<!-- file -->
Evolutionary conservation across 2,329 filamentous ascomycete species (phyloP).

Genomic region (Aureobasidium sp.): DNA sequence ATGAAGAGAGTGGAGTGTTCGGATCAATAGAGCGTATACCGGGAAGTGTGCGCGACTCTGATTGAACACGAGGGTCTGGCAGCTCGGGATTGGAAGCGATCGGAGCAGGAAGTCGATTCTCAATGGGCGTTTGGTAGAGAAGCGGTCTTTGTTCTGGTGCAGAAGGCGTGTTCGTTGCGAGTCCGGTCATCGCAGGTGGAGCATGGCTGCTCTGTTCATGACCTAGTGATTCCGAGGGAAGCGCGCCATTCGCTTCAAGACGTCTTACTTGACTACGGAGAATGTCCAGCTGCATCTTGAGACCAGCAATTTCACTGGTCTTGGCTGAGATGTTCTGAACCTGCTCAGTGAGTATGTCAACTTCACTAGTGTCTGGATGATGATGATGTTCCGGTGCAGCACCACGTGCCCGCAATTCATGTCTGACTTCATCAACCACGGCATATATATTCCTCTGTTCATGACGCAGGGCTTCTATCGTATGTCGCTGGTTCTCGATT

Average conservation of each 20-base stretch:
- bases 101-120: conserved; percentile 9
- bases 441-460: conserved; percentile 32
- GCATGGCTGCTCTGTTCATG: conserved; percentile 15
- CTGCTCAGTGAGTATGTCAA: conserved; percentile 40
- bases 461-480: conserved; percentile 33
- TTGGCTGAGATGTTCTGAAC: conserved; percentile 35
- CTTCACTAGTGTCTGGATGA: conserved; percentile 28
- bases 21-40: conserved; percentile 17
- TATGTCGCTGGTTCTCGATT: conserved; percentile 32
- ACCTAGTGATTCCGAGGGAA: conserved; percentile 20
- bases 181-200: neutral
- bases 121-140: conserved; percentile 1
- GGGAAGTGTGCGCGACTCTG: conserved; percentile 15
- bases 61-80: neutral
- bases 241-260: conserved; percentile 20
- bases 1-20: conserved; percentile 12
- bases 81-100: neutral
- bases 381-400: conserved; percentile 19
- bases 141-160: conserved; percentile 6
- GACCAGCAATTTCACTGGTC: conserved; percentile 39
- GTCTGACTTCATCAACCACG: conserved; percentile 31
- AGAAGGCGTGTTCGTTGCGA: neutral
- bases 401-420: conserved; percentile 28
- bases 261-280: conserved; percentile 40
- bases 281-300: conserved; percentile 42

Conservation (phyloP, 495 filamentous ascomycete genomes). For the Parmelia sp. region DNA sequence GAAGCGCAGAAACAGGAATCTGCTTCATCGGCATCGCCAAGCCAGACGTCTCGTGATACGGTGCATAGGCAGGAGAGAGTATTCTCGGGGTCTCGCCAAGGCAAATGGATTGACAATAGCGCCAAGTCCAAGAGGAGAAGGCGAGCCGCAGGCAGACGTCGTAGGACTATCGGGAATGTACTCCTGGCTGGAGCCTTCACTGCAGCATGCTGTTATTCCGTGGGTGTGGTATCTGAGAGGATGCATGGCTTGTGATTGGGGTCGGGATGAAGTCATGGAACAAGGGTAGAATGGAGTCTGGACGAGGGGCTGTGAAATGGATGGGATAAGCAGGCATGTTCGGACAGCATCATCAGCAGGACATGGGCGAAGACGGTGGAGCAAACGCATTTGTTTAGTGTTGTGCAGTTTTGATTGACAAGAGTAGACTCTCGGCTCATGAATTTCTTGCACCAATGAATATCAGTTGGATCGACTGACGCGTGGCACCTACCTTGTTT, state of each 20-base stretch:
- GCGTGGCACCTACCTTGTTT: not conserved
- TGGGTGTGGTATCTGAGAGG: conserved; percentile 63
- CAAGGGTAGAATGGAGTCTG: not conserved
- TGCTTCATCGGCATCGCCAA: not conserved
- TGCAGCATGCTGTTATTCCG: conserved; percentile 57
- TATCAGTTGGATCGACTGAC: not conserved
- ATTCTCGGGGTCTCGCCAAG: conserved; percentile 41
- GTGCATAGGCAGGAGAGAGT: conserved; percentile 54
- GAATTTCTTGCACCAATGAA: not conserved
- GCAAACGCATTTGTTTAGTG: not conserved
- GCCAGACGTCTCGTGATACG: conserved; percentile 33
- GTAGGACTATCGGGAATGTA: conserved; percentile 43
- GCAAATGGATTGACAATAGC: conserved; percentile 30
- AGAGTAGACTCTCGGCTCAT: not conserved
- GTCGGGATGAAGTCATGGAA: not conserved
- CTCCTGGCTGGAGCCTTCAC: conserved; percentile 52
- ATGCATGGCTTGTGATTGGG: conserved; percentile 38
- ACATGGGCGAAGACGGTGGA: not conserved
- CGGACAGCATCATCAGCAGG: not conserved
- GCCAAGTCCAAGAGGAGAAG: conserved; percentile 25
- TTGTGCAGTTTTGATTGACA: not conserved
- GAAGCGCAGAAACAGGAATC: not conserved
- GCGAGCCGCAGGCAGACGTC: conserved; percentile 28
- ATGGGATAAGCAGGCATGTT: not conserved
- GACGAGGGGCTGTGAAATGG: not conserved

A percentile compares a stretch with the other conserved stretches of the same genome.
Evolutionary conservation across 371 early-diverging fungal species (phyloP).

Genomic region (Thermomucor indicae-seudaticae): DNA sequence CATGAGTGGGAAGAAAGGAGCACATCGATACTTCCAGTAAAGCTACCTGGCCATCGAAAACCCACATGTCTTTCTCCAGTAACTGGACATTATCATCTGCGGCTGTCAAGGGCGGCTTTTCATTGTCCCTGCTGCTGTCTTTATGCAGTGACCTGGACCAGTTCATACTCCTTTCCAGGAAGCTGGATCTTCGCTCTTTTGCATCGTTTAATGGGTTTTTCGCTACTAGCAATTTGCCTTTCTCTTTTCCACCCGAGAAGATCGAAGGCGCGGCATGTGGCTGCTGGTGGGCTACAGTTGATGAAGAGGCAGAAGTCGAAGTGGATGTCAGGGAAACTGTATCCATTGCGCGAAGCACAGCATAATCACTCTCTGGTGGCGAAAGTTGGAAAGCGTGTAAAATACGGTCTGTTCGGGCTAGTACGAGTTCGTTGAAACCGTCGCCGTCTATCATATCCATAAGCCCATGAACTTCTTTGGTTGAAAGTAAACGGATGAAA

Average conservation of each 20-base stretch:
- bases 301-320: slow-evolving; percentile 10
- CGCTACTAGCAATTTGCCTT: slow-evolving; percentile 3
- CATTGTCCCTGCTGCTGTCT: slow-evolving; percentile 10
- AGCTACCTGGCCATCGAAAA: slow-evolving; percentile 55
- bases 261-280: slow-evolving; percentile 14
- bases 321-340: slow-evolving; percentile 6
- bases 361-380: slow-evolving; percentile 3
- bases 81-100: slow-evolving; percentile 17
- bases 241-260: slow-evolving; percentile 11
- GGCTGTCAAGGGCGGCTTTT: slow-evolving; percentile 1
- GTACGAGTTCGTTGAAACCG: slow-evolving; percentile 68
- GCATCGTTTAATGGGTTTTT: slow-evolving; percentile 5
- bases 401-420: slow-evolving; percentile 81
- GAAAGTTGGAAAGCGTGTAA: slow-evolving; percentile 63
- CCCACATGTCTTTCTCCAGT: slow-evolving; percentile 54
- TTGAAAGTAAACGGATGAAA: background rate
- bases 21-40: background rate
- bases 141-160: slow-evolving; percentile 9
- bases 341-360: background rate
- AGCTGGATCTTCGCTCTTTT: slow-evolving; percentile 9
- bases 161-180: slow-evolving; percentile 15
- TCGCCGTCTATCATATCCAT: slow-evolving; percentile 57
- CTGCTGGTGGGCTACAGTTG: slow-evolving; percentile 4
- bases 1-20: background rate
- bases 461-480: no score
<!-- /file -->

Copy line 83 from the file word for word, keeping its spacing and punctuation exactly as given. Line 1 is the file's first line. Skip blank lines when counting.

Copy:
- bases 461-480: no score